by Diane Armitage
The paintings in Shelley Horton-Trippe’s recent show Carbon are the best of her career. The emotional authority they possess is so direct, damning, and volcanic that the viewer can only step back in amazed silence and let the artist’s sense of truth pour down in waves of metaphorical light, sweet crude.
It is as if these mostly black paintings, with their patches and particles of heart-grabbing, ravishing color, were conceived and executed in a series of convulsive, life-and-death struggles. And for all intents and purposes, they were. If in this work Horton-Trippe plays the role of the mythic Cassandra—delivering her apocalyptic visions of political strategies gone awry, greed blazing out of control, equivocation going down our gullets in a daily sacrament of selfishness and cynicism—Cassandra does not back down as she embraces her terribilità, the fierce beauty of her visions wed to their terrible truths.
Blackness too has its subtleties, its luminosity, and Horton-Trippe textures her pitch black, gives it inflections that make her dense atmospheres especially moving and piercing. In contrast to these dark surfaces, the artist has sketched oilrigs, for example, with their tops bursting into flames. The rigs look like a child could have drawn them, but they are perfect in their impact— signifiers that are anything but empty.
Shelley Horton-Trippe, performance from the Poem Paintings, 1991.
It isn’t just Horton-Trippe’s searing and insightful use of paint, however, that makes these paintings in her “carbon cycle” so riveting. It is also the way she has integrated pieces of fabric into the surfaces. In the painting Carbon, there is a collaged piece of material on the left with a pattern of pastel flowers, in the middle is the crumpled cloth of a small bean bag, and on the right, part of a man’s sport jacket lining in black silk—all that remains of the lining is an upside-down inner breast pocket with an elegant label embroidered in gold thread that reads, “made to order.” So many things are implied in this work—the explosion of reason, the death of civilization, the fiery conflagration of the progress of love. The made-to-order war in Iraq, with its legacy of blood, ashes, body parts, and occluded light, is just the beginning of Horton-Trippe’s multi-textual themes.
In her video Dictionary, featuring the artist, Horton-Trippe parses the meaning of the word “solipsism” as her hand passes a magnifying glass across a dictionary page. The definition of the word is that “the self can be aware of nothing but its own experiences and states.” After establishing the meaning of solipsism, the artist begins to cry in the video and as it ends, only the neck of the artist is visible in an intense close up. Head thrown back, Horton-Trippe’s neck becomes a heaving landscape of throttled emotion and impacted longing. There is nothing wasted, no false step, nothing trite or glib or slick in the transition between the Carbonpaintings and the artist’s long day’s journey into night.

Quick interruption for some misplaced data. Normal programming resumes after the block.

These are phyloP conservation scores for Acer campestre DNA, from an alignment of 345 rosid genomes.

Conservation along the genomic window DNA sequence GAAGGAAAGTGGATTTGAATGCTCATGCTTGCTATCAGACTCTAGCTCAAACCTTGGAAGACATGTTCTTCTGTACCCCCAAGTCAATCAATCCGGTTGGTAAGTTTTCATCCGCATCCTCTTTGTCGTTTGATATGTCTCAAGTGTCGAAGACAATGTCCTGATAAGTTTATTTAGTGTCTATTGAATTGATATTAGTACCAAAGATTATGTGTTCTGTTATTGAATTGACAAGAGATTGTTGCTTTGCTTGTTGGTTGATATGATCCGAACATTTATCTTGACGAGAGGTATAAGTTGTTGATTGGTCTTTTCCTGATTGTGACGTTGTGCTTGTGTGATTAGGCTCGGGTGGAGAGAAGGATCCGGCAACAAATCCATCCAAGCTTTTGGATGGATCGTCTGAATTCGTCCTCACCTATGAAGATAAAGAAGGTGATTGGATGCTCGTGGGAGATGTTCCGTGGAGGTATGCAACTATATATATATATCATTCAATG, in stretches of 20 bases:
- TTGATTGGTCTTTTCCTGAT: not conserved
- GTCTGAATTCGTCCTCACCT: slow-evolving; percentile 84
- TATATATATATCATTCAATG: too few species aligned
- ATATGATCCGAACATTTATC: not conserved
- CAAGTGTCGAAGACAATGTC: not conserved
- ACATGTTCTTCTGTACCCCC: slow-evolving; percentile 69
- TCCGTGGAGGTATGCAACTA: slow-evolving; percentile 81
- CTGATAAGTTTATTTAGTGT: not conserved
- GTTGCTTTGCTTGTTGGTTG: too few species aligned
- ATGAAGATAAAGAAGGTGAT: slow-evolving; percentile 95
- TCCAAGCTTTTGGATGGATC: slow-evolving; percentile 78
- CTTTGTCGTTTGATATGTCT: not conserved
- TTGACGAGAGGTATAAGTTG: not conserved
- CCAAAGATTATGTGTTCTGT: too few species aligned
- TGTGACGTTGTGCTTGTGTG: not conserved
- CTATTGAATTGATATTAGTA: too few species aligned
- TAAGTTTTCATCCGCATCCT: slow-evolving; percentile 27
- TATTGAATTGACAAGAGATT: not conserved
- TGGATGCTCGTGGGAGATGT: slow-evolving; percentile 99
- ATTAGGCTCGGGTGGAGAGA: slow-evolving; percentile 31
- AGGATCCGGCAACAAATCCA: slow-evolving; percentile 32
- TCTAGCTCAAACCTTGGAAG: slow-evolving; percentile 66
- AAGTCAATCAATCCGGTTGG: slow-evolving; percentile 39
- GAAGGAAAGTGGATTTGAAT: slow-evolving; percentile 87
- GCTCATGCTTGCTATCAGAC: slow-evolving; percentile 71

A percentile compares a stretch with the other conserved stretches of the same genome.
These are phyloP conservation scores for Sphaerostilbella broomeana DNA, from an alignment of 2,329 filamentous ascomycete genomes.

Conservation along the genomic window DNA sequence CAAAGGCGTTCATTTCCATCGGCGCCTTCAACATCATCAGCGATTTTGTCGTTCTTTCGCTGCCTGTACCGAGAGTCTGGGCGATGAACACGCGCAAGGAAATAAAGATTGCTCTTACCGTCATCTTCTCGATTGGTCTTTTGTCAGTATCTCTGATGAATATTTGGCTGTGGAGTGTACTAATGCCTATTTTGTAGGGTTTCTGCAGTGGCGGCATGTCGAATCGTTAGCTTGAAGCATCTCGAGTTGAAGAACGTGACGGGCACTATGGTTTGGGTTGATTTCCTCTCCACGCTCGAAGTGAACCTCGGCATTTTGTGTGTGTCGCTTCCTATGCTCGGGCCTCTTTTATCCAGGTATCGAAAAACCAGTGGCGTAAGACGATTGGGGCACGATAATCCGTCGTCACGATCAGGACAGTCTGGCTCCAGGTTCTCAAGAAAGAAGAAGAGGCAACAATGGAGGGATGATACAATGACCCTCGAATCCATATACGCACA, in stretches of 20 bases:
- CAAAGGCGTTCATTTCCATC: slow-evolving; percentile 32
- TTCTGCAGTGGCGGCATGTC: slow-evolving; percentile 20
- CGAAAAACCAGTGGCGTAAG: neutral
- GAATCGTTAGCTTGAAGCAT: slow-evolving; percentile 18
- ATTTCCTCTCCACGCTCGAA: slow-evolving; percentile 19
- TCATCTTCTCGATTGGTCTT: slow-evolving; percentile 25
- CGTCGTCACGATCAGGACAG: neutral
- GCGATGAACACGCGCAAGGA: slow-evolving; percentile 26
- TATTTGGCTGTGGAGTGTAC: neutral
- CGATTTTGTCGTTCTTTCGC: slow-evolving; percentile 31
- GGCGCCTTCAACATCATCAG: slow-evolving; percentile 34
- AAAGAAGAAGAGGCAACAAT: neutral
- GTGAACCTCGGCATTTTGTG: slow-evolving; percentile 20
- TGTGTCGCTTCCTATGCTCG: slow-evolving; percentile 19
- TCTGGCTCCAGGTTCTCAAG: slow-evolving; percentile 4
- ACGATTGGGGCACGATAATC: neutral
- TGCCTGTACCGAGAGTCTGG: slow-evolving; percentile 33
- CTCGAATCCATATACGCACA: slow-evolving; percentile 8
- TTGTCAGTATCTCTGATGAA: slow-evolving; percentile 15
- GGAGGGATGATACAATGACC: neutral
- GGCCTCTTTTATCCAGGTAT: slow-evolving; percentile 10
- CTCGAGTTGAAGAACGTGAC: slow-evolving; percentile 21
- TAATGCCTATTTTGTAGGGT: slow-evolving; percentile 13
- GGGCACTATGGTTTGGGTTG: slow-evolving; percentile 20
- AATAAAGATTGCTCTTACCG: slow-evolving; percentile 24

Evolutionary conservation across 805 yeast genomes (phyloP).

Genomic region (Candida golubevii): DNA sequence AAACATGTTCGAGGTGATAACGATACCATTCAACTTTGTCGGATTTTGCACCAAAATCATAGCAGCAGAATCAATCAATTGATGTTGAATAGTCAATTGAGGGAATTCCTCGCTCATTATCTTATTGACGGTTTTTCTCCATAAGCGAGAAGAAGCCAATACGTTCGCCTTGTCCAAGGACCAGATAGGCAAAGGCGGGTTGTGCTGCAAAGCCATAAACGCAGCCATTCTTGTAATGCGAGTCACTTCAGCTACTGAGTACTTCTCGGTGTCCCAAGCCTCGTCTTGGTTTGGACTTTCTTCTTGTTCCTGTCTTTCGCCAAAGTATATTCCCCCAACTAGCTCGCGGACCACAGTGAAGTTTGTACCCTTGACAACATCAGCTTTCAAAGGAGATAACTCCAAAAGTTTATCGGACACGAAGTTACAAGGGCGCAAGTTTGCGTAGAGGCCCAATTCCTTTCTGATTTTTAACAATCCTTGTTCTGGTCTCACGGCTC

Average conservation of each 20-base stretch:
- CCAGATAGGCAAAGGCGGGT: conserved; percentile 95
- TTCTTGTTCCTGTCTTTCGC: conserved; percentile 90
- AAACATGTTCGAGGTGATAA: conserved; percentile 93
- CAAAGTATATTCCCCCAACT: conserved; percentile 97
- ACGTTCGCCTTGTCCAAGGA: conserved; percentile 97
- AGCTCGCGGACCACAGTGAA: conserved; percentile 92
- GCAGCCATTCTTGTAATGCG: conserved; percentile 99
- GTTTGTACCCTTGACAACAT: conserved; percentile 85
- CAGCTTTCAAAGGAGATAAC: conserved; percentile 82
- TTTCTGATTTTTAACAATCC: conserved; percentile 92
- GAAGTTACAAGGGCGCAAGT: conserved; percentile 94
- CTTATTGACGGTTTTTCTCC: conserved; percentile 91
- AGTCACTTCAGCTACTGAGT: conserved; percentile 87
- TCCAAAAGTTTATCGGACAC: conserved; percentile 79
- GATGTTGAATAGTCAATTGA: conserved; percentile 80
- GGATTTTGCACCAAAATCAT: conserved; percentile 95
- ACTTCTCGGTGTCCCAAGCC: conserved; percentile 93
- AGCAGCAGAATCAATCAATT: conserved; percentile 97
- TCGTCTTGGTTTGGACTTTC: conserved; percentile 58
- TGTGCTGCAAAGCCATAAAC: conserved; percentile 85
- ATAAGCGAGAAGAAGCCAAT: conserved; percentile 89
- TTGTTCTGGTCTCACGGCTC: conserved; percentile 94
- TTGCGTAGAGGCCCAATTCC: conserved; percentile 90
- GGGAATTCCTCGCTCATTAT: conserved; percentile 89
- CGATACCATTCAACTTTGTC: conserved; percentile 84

Landscape as Idea
by Suzanne Deats from the book, New Mexico Landscape, 2006; Fresco Publications, Albuquerque, NM
One sees a landscape with all five senses, but one views a painting with the sense of vision alone. It is Shelley Horton-Trippe’s singular talent to be able to create a painting that conveys all the aspects of the land—the sound of tumbling water, the smell of the pines, the taste of the wind, and the warmth of the sun—in a way that even a sightless person might experience it. Her canvases are filled with emotions born of memory and empathy.
Horton-Trippe is so highly skilled that she is able to concentrate on feeling and take care of formal concerns on a subliminal level. Her work is entirely abstract, yet is landscape-based. “I paint a specific place, at a certain time of day, in an exact season of a particular year,” says the artist. “It’s so much about the moment when you’re remembering a situation. Maybe you want to capture it because you would like for it to last forever, yet you know it’s going to pass very quickly. There’s a sense of knowing that the sublime is so fleeting, and because of that there’s an underlying melancholy.”
Horton-Trippe’s childhood friend and longtime dealer, Carson See, is quick to point out that the somewhat sorrowful nuances evident in her darker images give the brighter ones more weight, and are crucial to an understanding of her entire body of art. “I have known her work all our lives,” he says, “and I have followed her happiness and her sadness. Her work is sexy and it is real because of the radiance of her spirit. She is not influenced by other postmodern artists, or by the market, or by current trends in art. She is utterly true to herself.”
Horton-Trippe has been a longtime presence in New Mexico, even though she has spent time intermittently in other places. She was living and working in Santa Fe during the heady days of the eighties, when the art scene burst forth exuberantly at a grassroots level. She was a full participant in the creative ferment that marked the era. In the years since, she has painted nonstop, taught college courses, and exhibited in the United States and abroad.
Throughout her career, she has continued to explore her deep ties to northern New Mexico. Her paintings are as strong and as moody as the landscape itself. Their color fields and intuitive lines may suggest skies or cliffs, or may echo the curve of a waterfall. A vertical cluster might be a forest; a bold circle is unmistakably the sun.
Horton-Trippe has immersed herself in the lore that brings the land to life. She speaks of a certain spot where the tumbling Rio Embudo empties into the Rio Grande. The local legend says that if you stand in the water there, you will find the love of your life within a year. She smiles and says, “I haven’t gone there yet.”